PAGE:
by Daragh Small
Liam Sheedy’s second term in charge of Tipperary gets under way against the All-Ireland champions this (FRI) evening at the Gaelic Grounds (7.30pm) and the Portroe man can’t wait to get started.
He said the GAA landscape had changed enormously since he stepped down in 2010 shortly after guiding the Premier County to All-Ireland glory.
But now he’s back in the hot seat and while he is mixing the post with his job as provincial director of Bank of Ireland in Munster, Sheedy said he’s up to the task.
“It’s really enjoyable. I love being in around the dressing room. I love being in around good players. I love being in a set-up that is starting to come together as we go on a journey. Who knows where it will take us? Wherever it takes us, it won’t be for want of trying.
“In the last two years I have been back working in Munster versus working in Dublin. You just can’t manage the Tipperary team if you’re operating around the M50 or up in the inner sanctum. The journey time up and down is really tough.
“It is going to require me very disciplined in terms of managing my time. Obviously being provincial director with Bank of Ireland, trying to manage an inter-county team is not easy. It might feel professional but there is a day job to be done as well. There are 168 hours in the week – I’ve got to be very selfish with my time and manage it well.
“I would see it as being an exciting project. Obviously the competitive terrain that you find yourself in is as strong as it has ever been and as competitive as it has ever been. You see the way the three teams from Munster represented themselves in the All-Ireland semi-final stages.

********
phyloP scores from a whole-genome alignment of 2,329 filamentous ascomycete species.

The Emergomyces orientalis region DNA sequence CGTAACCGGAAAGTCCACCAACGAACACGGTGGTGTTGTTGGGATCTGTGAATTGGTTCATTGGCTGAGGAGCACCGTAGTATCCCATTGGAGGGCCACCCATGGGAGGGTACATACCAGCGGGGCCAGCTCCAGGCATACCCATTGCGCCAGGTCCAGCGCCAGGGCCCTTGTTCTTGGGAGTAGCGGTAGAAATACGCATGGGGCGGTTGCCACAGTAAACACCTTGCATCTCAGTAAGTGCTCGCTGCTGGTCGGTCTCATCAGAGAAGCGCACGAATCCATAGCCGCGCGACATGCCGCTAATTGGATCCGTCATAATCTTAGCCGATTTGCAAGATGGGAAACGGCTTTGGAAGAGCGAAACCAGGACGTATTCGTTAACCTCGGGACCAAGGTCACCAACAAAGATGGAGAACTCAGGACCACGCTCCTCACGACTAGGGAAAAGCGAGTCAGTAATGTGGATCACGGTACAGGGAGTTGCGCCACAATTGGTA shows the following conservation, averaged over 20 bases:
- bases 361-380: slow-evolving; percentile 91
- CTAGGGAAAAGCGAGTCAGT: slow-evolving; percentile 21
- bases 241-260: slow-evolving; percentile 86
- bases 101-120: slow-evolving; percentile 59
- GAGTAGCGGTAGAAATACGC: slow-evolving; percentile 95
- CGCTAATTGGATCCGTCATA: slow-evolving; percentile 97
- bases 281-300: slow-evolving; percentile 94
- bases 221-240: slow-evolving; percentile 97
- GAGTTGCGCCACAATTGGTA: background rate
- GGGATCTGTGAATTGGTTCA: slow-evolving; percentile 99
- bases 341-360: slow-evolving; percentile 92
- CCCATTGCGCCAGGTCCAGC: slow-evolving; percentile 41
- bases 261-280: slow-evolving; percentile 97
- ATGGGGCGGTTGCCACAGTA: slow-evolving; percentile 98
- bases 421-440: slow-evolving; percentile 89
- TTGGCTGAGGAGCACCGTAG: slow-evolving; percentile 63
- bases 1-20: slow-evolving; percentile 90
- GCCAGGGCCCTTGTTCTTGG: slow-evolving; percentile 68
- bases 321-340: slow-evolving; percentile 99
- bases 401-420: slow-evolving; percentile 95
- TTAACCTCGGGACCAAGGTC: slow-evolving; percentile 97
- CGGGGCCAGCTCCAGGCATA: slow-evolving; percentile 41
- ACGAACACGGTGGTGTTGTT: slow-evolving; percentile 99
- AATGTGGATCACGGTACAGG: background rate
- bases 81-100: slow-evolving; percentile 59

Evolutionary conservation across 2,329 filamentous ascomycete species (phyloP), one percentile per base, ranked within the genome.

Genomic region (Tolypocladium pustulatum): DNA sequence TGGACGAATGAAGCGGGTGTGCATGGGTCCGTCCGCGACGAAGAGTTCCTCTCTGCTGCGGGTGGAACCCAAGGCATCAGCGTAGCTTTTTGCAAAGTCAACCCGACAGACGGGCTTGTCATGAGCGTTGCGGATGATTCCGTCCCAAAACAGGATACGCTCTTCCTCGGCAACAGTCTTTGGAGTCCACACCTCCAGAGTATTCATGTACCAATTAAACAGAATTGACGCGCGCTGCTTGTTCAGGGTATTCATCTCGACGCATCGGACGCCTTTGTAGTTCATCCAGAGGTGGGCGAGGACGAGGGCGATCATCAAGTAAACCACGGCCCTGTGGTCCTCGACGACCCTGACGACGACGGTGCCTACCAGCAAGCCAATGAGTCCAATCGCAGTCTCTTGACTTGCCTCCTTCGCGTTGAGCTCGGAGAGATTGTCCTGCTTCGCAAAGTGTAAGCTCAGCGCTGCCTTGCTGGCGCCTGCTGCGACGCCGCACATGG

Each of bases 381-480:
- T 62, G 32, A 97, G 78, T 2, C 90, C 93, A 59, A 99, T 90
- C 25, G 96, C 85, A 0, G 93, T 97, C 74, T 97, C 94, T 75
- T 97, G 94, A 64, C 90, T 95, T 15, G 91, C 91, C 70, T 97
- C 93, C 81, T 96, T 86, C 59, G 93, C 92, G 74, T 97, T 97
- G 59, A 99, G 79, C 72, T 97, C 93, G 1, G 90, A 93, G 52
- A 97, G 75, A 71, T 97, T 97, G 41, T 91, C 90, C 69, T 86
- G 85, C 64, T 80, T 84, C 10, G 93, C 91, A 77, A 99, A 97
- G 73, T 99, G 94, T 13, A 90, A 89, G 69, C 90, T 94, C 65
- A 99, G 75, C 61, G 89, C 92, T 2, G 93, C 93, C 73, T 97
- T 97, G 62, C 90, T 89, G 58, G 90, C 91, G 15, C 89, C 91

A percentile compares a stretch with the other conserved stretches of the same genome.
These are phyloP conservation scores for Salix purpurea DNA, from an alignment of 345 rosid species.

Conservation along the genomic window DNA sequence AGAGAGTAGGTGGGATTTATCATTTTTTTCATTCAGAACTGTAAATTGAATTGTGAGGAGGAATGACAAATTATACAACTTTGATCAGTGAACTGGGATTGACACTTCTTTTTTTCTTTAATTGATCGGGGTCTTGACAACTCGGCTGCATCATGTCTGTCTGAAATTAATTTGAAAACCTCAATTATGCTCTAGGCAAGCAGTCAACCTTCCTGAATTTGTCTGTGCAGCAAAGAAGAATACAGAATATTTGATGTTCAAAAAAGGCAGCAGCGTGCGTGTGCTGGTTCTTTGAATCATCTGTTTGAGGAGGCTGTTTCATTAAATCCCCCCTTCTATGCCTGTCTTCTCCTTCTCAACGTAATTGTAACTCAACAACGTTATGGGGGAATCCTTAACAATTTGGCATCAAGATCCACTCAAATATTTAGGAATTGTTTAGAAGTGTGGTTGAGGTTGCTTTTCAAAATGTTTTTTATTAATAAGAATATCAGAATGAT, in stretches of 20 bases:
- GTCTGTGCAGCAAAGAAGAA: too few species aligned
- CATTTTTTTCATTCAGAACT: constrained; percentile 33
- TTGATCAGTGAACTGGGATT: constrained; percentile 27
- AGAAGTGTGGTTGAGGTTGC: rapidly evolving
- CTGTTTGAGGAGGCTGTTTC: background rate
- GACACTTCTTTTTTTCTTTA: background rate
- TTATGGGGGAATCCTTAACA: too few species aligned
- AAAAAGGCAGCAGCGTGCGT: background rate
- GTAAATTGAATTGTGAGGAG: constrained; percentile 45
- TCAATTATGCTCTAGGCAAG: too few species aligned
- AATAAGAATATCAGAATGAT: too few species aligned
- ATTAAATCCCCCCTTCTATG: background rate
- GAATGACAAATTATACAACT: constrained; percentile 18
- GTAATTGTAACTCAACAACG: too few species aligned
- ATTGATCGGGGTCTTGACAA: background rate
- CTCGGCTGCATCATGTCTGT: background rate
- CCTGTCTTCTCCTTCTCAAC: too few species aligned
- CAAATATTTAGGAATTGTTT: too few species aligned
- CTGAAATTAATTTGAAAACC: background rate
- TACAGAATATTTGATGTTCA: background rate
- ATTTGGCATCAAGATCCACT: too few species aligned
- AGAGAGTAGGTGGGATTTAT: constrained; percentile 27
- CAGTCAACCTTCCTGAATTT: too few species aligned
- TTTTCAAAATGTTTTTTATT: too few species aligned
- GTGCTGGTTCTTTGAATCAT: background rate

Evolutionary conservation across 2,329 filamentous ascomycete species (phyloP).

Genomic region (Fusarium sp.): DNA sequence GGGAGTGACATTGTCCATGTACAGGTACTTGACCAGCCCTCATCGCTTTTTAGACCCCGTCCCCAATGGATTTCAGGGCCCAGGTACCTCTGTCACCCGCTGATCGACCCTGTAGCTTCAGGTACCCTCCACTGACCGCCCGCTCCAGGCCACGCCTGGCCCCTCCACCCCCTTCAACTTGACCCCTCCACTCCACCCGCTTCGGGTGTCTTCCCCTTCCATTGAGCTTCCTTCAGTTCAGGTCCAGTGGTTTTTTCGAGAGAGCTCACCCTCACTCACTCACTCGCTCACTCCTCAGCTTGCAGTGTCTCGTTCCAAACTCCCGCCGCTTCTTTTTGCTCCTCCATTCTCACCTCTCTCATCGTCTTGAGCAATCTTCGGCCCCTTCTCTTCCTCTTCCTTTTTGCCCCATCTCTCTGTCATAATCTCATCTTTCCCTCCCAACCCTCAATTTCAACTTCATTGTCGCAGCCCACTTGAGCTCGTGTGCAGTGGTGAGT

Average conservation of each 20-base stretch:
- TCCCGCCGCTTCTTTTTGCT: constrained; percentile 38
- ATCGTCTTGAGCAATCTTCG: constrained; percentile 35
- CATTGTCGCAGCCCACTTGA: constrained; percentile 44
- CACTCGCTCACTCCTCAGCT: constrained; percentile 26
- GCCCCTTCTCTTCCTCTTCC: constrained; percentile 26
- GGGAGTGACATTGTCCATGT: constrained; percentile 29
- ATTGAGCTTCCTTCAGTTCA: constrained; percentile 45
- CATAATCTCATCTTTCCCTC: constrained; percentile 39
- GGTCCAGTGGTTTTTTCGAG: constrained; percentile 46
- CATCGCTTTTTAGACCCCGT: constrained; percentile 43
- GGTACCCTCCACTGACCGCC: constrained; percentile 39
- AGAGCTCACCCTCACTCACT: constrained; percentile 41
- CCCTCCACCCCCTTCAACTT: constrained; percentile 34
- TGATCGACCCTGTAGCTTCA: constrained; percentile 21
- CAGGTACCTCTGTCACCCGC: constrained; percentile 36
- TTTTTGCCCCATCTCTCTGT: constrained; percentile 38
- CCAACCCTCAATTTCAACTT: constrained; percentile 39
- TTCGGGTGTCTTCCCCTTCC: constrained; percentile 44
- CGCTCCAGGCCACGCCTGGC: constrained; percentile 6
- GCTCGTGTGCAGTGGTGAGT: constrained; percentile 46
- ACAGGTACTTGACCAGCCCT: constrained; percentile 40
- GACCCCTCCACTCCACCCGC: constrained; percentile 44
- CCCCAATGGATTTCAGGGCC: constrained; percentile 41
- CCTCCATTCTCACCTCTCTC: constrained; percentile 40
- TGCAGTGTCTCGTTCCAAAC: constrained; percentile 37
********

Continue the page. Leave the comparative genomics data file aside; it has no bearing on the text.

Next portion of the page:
“One of them got their hands on it but the other two were probably saying we were so close. That is the arena you find yourself in.
“The bottom line is Tipperary right now are outside the top six. If I look at my short-term goal it is how can we catapult ourselves into the top six and look to get into the quarter-final stage.”
The change to the Munster championship is one of the major differences from his previous stint as manager but off the field things have altered dramatically as well.
“I even see from my time versus now, the game has moved on, the whole size of your backroom team. It’s going to a new level all the time. I don’t know where it will stop but we’ll try and catch up with it over the next few months.
“It’s very, very full-on. these players are willing to do whatever it takes to be successful. You see the hurling championship now, it’s probably at its most competitive as it’s ever been at. Which is great for the game.
“I think the game of hurling has moved to a whole new platform and level versus other sports. Not just in Ireland. I really do feel it has taken off. I know it’s challenging asking players to play four games in 21 days but I think some of the tweaks they’ve made for 2019 will make that better.
“You gotta manage energy, you gotta manage time and you really gotta manage quality. With all the boxes you’re trying to tick in terms of the physical side, skill side, and the whole belief systems, there is a lot to get through. Managing that is a big deal.”
Delivering another All-Ireland for Tipperary is the primary task, of course, but doesn’t feel he’s under any extra pressure having come back into the job after securing a previous title.
“Anyone that is involved in a team is anxious to get to the summit – that’s just a given. I don’t feel any pressure. Not an ounce of it. I’m free as a bird. I’m going in, working with a new team. It’s 10 years on, a new group of players. I’m going go give it 100 per cent to get the team to play to its potential. Wherever that takes us, it takes us. But I’m excited about it. It’s an absolute honour and a privilege to manage your own county.”
He gets his first taste of it again this evening in the Gaelic Grounds in what he hopes will be the first step towards relieving Limerick of the All-Ireland crown.